Bourget and Whitehurst5 found several demographic features that increase the likelihood of violence in persons with Capgras syndrome. Specifically, if the imposter lives with the patient or if the delusional person is male, has a persistent and long-term delusion, or has a history of violence or substance abuse, the risk of violence is increased. The sources of violence can be frustration or fear of the imposter, but it can also be cultural.

Silva and colleagues6 found that some folklore and regional legends suggest that if a child is thought to have been replaced by another person or even by a demon, battering and being physically aggressive toward the imposter might bring the “real” child back. One Swedish fairy tale recounts the story of a woman who believed her child was an imposter. In the story, she is advised to put her baby into a hot oven; when she does this, her “true” child is returned.6 This is a severe case that is not necessarily the norm for patients with misidentification delusions; however, it is evidence that violence in delusional persons can happen.

When the patient believes that his or her child has been replaced and when violence is a possibility, the termination of parental rights and the removal of the child from the patient’s care must be considered. The clinician should consult his local state statutes and laws to determine the rationales and processes for termination of parental rights specific to the case and area. Generally, a local court must find that removing parental rights would be in the best interest of the child. Furthermore, this decision must be based on evidence of abandonment or neglect of the child or a risk of serious physical, mental, or emotional injury to the child while in the custody of the parent. Minimal effort by the parent to support the child, prevent neglect, and avoid being an unfit parent, and to remove risks of injury (physical, mental, or emotional) to the child are also grounds for termination of parental rights.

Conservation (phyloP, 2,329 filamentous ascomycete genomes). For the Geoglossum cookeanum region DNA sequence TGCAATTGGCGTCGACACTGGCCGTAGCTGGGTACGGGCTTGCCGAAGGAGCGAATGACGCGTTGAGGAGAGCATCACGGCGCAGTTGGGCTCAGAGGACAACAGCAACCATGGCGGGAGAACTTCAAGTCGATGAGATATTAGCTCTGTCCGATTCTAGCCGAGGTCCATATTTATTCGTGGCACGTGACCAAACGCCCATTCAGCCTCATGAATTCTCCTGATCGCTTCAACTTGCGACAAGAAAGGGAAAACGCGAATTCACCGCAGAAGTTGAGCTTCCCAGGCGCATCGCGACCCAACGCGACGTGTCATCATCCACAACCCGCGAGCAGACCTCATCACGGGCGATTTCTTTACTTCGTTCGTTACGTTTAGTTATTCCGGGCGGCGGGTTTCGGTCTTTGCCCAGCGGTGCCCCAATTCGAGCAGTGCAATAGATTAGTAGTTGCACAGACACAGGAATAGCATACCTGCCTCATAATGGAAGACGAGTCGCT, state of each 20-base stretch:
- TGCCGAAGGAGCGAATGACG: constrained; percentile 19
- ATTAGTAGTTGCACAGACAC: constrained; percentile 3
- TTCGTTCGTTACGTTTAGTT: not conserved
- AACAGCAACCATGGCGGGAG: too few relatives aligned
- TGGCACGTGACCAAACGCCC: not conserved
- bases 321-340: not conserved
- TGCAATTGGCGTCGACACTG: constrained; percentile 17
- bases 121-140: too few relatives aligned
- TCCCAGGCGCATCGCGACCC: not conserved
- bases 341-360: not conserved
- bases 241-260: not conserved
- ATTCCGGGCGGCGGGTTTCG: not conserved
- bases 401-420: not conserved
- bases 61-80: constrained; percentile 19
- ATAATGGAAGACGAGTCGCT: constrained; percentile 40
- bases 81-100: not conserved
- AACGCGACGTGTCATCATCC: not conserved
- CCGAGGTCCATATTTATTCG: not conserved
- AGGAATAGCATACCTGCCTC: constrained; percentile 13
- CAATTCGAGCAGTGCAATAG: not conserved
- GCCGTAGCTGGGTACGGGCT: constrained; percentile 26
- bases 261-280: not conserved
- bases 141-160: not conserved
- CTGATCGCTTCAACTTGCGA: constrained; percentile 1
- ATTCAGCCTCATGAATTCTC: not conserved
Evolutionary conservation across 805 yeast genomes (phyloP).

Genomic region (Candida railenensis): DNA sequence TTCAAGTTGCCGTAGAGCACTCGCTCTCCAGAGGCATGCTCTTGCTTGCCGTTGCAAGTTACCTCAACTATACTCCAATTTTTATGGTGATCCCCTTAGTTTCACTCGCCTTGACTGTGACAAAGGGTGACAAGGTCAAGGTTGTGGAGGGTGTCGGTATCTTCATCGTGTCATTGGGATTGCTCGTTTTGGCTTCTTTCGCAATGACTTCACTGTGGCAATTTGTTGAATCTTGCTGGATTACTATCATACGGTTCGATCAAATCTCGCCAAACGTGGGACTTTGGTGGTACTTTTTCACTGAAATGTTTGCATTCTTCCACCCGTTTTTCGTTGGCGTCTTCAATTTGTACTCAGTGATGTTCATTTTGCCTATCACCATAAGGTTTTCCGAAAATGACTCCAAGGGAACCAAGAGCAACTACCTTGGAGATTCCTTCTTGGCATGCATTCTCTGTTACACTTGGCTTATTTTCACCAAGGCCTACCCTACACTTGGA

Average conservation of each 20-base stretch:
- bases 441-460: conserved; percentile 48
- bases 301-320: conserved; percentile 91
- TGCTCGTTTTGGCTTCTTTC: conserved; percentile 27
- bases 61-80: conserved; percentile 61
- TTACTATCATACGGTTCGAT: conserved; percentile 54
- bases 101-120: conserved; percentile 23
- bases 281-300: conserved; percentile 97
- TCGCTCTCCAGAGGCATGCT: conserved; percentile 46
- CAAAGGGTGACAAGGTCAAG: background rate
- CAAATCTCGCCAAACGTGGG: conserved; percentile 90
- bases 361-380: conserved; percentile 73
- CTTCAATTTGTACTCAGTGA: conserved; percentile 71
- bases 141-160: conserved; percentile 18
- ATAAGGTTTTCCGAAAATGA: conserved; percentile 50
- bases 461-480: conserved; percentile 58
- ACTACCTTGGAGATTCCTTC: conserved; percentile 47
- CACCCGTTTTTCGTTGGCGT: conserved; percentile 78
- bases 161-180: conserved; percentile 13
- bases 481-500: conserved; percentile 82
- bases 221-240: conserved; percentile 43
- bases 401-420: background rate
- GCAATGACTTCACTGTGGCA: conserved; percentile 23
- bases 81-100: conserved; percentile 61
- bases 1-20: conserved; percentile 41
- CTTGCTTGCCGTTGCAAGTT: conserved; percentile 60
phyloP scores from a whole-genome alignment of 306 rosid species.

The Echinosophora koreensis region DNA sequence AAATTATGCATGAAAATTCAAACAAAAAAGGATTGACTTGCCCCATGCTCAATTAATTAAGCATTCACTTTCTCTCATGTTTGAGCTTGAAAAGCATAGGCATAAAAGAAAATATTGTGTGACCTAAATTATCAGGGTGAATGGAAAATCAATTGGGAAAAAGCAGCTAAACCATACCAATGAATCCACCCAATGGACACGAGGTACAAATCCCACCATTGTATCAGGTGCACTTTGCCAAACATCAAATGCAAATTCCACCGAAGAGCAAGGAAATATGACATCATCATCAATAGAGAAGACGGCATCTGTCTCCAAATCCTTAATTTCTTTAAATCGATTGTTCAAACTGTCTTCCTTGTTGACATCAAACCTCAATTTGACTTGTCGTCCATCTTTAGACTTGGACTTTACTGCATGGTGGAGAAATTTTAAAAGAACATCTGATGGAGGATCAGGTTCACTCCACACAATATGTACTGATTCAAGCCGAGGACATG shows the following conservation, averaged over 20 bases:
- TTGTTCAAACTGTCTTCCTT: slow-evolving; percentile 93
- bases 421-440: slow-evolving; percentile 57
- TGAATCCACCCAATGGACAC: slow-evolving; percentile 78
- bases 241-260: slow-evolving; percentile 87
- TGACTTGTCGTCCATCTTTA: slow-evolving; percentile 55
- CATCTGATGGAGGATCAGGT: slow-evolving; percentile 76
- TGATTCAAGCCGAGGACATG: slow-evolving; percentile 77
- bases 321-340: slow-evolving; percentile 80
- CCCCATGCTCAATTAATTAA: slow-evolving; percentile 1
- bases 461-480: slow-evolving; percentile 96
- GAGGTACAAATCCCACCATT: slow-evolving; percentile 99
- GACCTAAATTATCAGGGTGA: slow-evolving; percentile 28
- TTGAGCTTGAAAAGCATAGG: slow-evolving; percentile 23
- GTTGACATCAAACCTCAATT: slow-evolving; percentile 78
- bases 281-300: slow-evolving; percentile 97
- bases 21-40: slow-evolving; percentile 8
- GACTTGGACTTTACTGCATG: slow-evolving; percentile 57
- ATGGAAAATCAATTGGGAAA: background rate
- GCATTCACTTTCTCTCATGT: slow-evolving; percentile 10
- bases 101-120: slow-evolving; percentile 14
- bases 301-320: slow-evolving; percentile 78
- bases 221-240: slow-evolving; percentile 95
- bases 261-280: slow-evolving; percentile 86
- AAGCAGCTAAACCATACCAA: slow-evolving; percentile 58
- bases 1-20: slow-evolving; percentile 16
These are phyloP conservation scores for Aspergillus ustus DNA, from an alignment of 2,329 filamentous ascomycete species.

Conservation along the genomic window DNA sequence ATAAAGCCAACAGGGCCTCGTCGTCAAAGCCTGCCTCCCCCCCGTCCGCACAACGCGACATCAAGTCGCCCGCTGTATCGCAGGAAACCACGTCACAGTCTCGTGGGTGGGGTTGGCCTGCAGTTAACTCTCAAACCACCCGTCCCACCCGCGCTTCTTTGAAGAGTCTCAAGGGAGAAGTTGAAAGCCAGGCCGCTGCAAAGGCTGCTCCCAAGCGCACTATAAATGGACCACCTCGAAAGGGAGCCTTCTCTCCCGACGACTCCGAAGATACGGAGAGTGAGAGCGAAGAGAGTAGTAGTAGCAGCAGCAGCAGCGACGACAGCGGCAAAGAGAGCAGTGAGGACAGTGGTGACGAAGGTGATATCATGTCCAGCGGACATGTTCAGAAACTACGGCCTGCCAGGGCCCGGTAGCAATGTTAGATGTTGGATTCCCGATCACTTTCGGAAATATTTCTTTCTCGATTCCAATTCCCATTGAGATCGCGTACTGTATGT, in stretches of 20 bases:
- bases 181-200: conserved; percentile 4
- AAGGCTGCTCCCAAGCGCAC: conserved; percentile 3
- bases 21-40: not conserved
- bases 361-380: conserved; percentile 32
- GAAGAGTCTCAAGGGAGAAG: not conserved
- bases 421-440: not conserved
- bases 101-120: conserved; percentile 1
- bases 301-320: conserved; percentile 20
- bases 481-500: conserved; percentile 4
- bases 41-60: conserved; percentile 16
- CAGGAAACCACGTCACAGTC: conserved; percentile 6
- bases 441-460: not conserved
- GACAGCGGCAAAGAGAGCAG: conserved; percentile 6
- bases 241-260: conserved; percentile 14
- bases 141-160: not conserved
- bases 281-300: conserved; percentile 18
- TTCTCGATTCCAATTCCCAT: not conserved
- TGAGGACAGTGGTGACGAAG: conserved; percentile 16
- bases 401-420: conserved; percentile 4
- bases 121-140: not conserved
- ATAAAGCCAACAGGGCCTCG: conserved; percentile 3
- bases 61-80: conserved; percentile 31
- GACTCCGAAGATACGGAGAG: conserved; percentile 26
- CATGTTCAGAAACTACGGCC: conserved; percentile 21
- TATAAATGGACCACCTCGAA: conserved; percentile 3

The dangers a delusional parent poses to his children are significant and must be taken seriously. In Mary’s case, the court system granted temporary guardianship of her daughter to Social Services, because she was seen as unfit to parent. Some insight into the psychosocial stress leading to the development of this disorder would provide an area to begin psychotherapeutic treatment, but her history failed to reveal any acute stressors. Unfortunately, treatment with pharmacotherapy alone was minimally effective, underlining the fact that 50% or fewer patients with a delusional disorder improve.6 Given the very real risks associated with this case, Sarah was placed into a safe environment until her mother responds to treatment, if ever.